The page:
Gertrude Stein, the American writer, was not being pretentious when she wrote, ‘A rose is a rose is a rose.’ She was trying to emphasise the essence of the rose, to make us look beyond the label. The trouble today is that we use words such as love, peace, God and so on without reflecting on their true meaning. Words have become facts, but words are also symbols pointing the way to deeper meanings. Words can also fail one. In one of his poems, Pope John Paul 11 writes:
Sometimes it happens in conversation: we stand
Facing truth, and lack the words,
Have no gesture, no sign,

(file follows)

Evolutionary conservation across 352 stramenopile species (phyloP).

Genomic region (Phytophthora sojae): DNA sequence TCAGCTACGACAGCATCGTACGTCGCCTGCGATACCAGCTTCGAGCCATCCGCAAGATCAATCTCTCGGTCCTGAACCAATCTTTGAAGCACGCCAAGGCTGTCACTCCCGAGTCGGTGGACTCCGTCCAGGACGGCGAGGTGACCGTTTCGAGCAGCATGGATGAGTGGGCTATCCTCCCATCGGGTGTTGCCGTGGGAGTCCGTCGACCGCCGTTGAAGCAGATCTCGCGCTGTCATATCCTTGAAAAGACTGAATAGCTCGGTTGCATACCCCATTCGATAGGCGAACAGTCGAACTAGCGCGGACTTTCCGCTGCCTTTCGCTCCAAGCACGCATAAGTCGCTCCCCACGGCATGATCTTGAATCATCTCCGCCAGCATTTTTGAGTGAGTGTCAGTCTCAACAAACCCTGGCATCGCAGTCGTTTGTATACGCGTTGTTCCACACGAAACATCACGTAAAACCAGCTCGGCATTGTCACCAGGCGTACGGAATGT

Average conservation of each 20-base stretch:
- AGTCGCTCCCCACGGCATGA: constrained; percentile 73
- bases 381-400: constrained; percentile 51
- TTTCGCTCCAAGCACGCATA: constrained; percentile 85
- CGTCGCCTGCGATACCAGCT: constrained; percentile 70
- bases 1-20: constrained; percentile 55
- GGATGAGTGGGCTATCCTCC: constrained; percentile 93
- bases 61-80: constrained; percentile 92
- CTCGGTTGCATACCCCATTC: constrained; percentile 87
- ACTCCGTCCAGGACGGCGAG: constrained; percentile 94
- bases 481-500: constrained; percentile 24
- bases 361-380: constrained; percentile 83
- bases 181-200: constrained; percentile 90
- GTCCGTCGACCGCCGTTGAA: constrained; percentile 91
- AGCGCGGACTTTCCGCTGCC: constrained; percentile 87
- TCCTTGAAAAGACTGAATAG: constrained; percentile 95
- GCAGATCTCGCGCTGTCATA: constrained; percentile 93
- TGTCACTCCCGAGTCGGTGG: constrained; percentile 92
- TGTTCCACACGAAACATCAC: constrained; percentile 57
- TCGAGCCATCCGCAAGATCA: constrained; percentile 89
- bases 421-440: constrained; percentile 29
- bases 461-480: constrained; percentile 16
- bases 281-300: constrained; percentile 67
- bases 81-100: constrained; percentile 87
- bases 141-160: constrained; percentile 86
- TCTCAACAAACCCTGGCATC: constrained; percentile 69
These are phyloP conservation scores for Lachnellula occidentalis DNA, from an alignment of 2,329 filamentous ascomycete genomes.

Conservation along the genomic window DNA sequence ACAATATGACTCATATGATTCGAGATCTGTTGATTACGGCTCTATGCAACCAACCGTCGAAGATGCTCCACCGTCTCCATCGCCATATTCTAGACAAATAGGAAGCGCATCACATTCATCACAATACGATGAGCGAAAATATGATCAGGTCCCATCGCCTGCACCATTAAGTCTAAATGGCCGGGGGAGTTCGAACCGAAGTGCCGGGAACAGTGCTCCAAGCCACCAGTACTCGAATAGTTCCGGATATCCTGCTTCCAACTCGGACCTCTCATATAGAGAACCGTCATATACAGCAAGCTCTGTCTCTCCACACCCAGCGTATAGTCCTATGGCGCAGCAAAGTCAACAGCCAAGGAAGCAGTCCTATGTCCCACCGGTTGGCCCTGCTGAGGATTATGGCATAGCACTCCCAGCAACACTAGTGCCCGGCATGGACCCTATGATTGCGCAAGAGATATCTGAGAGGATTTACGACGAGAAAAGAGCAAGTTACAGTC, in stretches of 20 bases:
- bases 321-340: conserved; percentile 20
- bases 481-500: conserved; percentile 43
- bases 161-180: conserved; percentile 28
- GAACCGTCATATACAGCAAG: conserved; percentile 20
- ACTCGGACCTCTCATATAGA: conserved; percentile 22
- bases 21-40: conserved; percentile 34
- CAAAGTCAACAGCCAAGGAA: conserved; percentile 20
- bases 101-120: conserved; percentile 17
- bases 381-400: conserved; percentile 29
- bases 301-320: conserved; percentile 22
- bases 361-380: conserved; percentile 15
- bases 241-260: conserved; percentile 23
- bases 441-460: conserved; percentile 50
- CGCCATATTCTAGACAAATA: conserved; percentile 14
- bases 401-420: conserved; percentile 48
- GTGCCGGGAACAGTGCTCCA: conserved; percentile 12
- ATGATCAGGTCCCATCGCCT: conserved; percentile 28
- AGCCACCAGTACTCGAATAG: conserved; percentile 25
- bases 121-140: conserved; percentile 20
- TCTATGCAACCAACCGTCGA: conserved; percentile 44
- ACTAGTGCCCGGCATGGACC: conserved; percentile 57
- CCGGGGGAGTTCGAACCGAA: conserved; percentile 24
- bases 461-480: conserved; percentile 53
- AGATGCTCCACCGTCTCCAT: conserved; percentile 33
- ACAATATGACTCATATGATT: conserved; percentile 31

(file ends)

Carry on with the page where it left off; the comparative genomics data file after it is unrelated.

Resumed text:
And yet, we feel, no words, no gesture
Or sign would convey the whole image
That we must enter alone and face like Jacob.
Those who inculcate silent repetition and reflection on a particular text into their practice of meditation can find the underlying mystery of the words begins to penetrate their life. Those who say the Psalms daily, for example, find that certain lines resonate deeply with their experience:
As one whom his mother comforts.
My heart is ready, O my God.
Then in the secret of my heart teach me wisdom.
If we stop short at the surface meaning of the words we shall never experience them as living words, but if we truly meditate upon them we shall, in the words of John Rowlands Pritchard, begin ‘to hear the words of secret silence’.